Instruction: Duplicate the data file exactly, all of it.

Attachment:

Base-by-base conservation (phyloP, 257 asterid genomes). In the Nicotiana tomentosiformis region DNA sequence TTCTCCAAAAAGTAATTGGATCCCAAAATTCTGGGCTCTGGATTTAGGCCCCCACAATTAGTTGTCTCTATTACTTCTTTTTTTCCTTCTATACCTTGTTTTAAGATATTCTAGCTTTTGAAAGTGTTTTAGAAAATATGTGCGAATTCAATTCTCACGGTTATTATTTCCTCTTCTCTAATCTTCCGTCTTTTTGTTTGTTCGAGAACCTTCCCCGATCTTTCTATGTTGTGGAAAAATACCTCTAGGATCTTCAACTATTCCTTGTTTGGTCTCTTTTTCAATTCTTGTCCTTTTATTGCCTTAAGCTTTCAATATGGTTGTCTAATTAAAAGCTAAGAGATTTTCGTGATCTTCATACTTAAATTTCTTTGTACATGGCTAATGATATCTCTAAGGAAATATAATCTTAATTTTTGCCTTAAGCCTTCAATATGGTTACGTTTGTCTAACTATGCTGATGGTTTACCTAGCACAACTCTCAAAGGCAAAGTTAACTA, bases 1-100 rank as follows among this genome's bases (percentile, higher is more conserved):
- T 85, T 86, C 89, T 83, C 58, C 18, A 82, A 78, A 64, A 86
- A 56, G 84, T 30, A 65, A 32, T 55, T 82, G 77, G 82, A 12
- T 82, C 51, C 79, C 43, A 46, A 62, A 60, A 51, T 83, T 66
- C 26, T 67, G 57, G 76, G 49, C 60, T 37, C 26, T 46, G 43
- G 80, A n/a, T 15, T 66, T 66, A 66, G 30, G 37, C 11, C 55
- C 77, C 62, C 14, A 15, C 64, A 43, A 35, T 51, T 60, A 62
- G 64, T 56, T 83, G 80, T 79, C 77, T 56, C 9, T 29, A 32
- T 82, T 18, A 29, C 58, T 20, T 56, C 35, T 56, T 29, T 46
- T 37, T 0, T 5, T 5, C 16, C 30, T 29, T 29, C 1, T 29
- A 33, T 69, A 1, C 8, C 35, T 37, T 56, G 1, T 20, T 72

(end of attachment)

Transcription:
Base-by-base conservation (phyloP, 257 asterid genomes). In the Nicotiana tomentosiformis region DNA sequence TTCTCCAAAAAGTAATTGGATCCCAAAATTCTGGGCTCTGGATTTAGGCCCCCACAATTAGTTGTCTCTATTACTTCTTTTTTTCCTTCTATACCTTGTTTTAAGATATTCTAGCTTTTGAAAGTGTTTTAGAAAATATGTGCGAATTCAATTCTCACGGTTATTATTTCCTCTTCTCTAATCTTCCGTCTTTTTGTTTGTTCGAGAACCTTCCCCGATCTTTCTATGTTGTGGAAAAATACCTCTAGGATCTTCAACTATTCCTTGTTTGGTCTCTTTTTCAATTCTTGTCCTTTTATTGCCTTAAGCTTTCAATATGGTTGTCTAATTAAAAGCTAAGAGATTTTCGTGATCTTCATACTTAAATTTCTTTGTACATGGCTAATGATATCTCTAAGGAAATATAATCTTAATTTTTGCCTTAAGCCTTCAATATGGTTACGTTTGTCTAACTATGCTGATGGTTTACCTAGCACAACTCTCAAAGGCAAAGTTAACTA, bases 1-100 rank as follows among this genome's bases (percentile, higher is more conserved):
- T 85, T 86, C 89, T 83, C 58, C 18, A 82, A 78, A 64, A 86
- A 56, G 84, T 30, A 65, A 32, T 55, T 82, G 77, G 82, A 12
- T 82, C 51, C 79, C 43, A 46, A 62, A 60, A 51, T 83, T 66
- C 26, T 67, G 57, G 76, G 49, C 60, T 37, C 26, T 46, G 43
- G 80, A n/a, T 15, T 66, T 66, A 66, G 30, G 37, C 11, C 55
- C 77, C 62, C 14, A 15, C 64, A 43, A 35, T 51, T 60, A 62
- G 64, T 56, T 83, G 80, T 79, C 77, T 56, C 9, T 29, A 32
- T 82, T 18, A 29, C 58, T 20, T 56, C 35, T 56, T 29, T 46
- T 37, T 0, T 5, T 5, C 16, C 30, T 29, T 29, C 1, T 29
- A 33, T 69, A 1, C 8, C 35, T 37, T 56, G 1, T 20, T 72